When the New England Patriots play the Philadelphia Eagles in this Sunday’s Super Bowl, you know NBC is going to queue up the Malcolm Butler interception and talk about how the Seahawks didn’t run Marshawn Lynch from the 1-yard line. It’s inevitable, so brace yourself or go watch the Puppy Bowl on Animal Planet. I hear puppies are great at catch and surviving the ground.
As someone who’s always interested in extremely specific but not always meaningful statistics, I wanted to know just how successful the Seahawks have been running the ball from the door step of the opposing team’s end zone since 2012. This was a regrettable decision on my part.
For the sake of clarity, I’ve defined goal-line rushing as any running play from the 1- or 2- yard line, which at least is reasonably consistent with Football Outsiders’ definition of Power Success, and also two-point conversions are placed at the 2-yard line.
In the post-Marshawn Lynch era, aka 2016-2017, Seattle is far and away the worst in the NFL at turning goal-line rushes into touchdowns. They’ve had 21 rush attempts from inside the 2-yard line and have scored a grand total of 6 times, a successful conversion rate of 28.6%. The league average during that span is 52.6%. Oof.
The ineptitude of the 2017 running game certainly didn’t help matters, but the 2016 squad had a touchdown rate of 40%, good for 28th, so it didn’t skew things in a downward direction that badly. In 2015, Seattle turned 6 of 10 goal-line rushes into points, with four different backs scoring.
Granted, the offensive line has been demonstrably bad and the running backs on Seattle’s roster were not great and/or injured, so let’s rewind a bit to simpler times. You know, “Just hand it to Marshawn and he’ll score!” That’s what they always say. If you’re at the goal-line, #24 is going to bulldoze his way into the end zone for six points!
...Except even Lynch found it difficult to score from two yards out.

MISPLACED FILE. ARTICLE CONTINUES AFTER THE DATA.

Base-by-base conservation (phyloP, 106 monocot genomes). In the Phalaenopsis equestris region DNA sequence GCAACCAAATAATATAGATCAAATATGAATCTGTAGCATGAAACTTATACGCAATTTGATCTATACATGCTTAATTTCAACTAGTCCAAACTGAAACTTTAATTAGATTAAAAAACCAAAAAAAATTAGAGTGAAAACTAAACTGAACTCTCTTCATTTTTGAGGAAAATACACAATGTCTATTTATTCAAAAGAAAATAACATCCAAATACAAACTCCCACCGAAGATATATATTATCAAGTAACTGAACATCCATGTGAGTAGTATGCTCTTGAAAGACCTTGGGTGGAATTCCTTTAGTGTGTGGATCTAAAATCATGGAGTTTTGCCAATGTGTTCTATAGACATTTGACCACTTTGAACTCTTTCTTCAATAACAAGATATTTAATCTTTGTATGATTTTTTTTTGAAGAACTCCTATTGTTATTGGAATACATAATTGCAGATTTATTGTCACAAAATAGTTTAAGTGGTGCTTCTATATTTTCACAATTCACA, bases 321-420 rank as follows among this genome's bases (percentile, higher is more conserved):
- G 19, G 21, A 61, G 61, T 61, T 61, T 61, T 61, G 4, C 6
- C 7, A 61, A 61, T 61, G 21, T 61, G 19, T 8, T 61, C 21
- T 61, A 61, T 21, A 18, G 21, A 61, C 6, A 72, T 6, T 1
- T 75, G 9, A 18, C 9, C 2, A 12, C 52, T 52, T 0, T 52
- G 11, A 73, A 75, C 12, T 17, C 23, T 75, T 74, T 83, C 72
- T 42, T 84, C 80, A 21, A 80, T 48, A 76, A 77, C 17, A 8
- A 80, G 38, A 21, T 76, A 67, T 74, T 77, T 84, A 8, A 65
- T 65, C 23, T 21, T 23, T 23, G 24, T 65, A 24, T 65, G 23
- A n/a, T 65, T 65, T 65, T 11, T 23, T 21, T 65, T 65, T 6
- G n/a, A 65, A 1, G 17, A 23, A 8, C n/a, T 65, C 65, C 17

From the 2012-2014 regular season, at the peak of his career, Marshawn Lynch was one of 13 running backs to rush for at least 10 touchdowns of 1-2 yards. Any guesses as to what his success rate was compared to the other twelve? If you answered “easily dead last” then you’re correct.
As you can see, it’s a mixture of longtime high-level running backs like Charles, Gore, McCoy, Lynch, and also uh... Andre Brown and Shonn Greene. Then there’s that Eddie Lacy fella. He sure worked out well in Seattle.
So even the best Seattle rushing offenses were still goal-line liabilities. It’s logical to suggest that the offensive line plays a major role in scoring on short-yardage situations, regardless of running back. I feel comfortable arriving to that conclusion because the 2003-2005 Seahawks were 5th in conversion rate (64.6%). It’s almost as if having Walter Jones, Steve Hutchinson, and Mack Strong can make life a hell of a lot easier for a prime Shaun Alexander.
Even anecdotally, here are two plays — one from 2013 and one from 2017 — tell me how much different the “basically dominant” blocking from Tom Cable’s group looks.
I present to you:— ben (@guga31bb) December 24, 2017
The 2017 Seattle Seahawks goal line rushing offense pic.twitter.com/bKtd8DckuJ
Hell, how many running backs other than Lynch can turn what looks like a doomed play into an insanely difficult two-yard touchdown?
In the Russell Wilson era, the Seahawks are a dismal 31st in goal-line rushing situations at 42.1% (24 of 57 attempts), just over 10% below league average, and that includes plays featuring Wilson as the runner. Surprisingly, the Atlanta Falcons are last. The best team in the NFL during that span is the Dallas Cowboys (66.1%), who have an elite offensive line, and behind them are the Carolina Panthers (65%), who have Cam Newton.
As an aside, the Seahawks have thrown it 31 times under identical circumstances, with 14 touchdown passes from Wilson and a 45.2% conversion rate, which is only 2.5% below the league average. The league-wide run-pass ratio from the 2-yard line is about 64:36, and Seattle’s playcalling ratio is virtually identical. Technically speaking, Seattle has a higher success rate with goal-line passes than goal-line runs, albeit below average at both.
It’s easy to brush off these problems as small sample size, but these repeated failures are little things that often the difference between 7 points, 3 points, or no points at all. They were pretty damn bad when Lynch was on the team, and somehow found room to be even more disastrous when he left. Perhaps not coincidentally, Seattle has ranked no higher than 12th in red zone efficiency since 2013, and the team’s inefficiency at the goal-line is one of the reasons for that.
One of the key offseason tasks for the Seahawks is to improve the offensive line and in turn revamp the running game, which was one of the worst in modern NFL history. Hopefully next season we see a considerable turnaround across the board, including at the goal line, because they surely can’t get any worse than what we saw in 2017.
(Stats: Pro Football Reference)